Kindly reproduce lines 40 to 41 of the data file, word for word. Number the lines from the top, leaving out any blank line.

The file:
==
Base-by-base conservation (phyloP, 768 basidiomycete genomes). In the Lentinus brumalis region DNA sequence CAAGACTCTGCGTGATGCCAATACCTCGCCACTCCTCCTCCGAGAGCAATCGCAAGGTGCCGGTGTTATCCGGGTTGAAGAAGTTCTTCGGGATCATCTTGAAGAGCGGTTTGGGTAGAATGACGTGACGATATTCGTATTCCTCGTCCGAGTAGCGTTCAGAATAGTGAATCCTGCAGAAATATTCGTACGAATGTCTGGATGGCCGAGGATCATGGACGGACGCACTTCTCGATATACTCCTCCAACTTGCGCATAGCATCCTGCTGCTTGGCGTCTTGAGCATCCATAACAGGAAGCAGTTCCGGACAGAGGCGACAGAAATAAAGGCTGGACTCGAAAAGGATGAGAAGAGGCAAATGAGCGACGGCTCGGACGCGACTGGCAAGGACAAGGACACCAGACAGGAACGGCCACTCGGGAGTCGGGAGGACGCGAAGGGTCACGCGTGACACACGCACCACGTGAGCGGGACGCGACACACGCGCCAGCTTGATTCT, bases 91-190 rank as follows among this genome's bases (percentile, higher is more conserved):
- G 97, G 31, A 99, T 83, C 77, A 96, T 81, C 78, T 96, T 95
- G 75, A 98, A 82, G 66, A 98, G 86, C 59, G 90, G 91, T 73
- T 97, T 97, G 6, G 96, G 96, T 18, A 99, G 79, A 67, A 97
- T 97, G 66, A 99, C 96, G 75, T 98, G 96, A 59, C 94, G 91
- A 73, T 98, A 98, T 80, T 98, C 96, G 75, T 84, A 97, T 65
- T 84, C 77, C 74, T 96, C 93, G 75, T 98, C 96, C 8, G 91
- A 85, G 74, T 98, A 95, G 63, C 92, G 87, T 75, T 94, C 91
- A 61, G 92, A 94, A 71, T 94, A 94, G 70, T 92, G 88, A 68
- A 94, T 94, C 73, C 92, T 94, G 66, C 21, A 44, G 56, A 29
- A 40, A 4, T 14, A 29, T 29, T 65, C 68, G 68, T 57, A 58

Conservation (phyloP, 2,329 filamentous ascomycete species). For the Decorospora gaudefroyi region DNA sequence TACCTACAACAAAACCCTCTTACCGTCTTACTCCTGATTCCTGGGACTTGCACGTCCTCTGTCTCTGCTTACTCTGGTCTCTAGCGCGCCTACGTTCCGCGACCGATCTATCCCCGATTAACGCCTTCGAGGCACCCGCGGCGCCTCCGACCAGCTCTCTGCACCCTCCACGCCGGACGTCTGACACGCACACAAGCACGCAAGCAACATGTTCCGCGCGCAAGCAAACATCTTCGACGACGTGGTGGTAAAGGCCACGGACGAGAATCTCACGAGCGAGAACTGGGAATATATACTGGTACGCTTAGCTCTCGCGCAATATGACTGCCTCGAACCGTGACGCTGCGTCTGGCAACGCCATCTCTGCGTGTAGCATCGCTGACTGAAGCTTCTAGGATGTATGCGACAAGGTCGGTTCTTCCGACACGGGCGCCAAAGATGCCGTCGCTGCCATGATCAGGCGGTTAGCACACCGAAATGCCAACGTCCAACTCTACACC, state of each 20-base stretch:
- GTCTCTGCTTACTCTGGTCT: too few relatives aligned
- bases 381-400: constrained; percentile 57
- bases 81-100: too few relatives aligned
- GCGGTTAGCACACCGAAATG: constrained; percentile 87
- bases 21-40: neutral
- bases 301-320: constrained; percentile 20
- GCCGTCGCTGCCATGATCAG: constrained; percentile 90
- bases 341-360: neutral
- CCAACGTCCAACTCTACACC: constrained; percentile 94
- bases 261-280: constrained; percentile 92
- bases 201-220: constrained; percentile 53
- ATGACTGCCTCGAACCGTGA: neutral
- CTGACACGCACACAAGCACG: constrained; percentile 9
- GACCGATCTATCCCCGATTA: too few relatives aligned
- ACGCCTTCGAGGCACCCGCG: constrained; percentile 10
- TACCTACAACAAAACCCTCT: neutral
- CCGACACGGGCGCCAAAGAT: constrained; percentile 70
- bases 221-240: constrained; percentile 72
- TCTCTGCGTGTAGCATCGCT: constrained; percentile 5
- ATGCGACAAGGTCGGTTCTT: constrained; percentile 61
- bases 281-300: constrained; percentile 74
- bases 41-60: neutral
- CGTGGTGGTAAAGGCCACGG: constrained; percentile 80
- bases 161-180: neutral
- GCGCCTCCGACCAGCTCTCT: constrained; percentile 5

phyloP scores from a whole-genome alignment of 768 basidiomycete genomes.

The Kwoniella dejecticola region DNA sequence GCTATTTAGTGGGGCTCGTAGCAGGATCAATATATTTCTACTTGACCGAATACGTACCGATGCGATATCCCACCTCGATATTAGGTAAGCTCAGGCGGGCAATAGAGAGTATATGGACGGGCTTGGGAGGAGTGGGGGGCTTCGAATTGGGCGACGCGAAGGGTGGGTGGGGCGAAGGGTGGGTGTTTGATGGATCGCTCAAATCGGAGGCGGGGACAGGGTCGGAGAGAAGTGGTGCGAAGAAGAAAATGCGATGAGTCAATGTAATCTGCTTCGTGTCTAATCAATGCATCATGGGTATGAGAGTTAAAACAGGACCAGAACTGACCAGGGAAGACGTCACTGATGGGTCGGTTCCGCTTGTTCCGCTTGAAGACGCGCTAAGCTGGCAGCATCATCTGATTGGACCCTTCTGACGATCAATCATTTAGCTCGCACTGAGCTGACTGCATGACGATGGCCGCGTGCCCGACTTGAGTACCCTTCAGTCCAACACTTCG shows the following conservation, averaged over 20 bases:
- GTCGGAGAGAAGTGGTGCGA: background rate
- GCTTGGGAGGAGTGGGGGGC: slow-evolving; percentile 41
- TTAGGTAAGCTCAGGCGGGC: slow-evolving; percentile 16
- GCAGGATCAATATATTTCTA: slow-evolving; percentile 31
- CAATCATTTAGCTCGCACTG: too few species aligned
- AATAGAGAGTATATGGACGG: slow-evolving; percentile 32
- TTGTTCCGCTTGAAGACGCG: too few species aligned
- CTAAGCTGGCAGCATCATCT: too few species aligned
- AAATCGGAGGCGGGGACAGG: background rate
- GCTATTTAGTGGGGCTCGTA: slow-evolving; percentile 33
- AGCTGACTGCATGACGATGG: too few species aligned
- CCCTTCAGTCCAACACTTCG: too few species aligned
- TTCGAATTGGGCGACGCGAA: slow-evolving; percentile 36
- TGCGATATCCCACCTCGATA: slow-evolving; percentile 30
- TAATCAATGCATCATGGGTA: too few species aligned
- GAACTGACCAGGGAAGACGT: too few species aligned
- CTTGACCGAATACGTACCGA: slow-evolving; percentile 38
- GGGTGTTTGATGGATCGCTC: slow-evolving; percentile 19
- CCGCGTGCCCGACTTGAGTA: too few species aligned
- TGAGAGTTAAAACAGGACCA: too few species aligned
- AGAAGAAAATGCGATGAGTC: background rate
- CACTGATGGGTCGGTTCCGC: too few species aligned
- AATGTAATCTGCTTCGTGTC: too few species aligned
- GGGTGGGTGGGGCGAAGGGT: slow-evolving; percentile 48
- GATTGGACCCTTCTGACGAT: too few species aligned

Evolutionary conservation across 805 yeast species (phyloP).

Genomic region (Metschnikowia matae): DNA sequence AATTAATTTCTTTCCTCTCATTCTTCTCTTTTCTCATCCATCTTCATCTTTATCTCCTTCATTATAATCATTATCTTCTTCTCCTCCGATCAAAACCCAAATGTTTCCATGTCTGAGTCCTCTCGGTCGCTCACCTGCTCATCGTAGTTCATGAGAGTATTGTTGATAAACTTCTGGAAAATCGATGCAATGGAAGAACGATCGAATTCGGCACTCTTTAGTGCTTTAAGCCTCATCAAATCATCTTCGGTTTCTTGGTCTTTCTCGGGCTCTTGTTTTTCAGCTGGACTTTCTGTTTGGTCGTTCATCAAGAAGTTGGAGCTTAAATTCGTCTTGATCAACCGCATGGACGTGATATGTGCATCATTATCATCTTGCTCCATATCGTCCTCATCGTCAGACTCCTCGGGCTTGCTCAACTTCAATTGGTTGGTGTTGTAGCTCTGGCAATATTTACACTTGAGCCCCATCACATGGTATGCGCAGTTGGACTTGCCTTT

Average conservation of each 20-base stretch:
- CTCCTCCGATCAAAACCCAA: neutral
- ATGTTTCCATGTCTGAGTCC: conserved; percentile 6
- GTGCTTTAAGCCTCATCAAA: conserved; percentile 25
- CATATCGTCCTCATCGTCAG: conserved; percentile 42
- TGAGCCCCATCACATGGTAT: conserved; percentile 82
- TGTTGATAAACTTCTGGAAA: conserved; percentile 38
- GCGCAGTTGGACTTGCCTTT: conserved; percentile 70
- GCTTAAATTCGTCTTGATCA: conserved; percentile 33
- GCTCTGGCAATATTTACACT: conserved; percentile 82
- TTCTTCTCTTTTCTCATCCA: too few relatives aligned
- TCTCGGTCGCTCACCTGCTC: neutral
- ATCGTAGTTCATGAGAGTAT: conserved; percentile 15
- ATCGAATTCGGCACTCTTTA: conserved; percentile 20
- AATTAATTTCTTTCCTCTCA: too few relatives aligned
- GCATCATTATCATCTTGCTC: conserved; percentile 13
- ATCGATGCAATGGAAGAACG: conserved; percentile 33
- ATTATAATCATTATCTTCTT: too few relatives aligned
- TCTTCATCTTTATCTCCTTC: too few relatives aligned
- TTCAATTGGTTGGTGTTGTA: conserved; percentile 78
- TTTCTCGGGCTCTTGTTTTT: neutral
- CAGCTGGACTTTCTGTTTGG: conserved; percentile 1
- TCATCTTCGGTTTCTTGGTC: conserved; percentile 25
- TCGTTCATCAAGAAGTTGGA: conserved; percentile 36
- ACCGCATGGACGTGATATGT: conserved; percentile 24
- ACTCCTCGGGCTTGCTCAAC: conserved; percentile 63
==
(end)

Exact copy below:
- GTCGGAGAGAAGTGGTGCGA: background rate
- GCTTGGGAGGAGTGGGGGGC: slow-evolving; percentile 41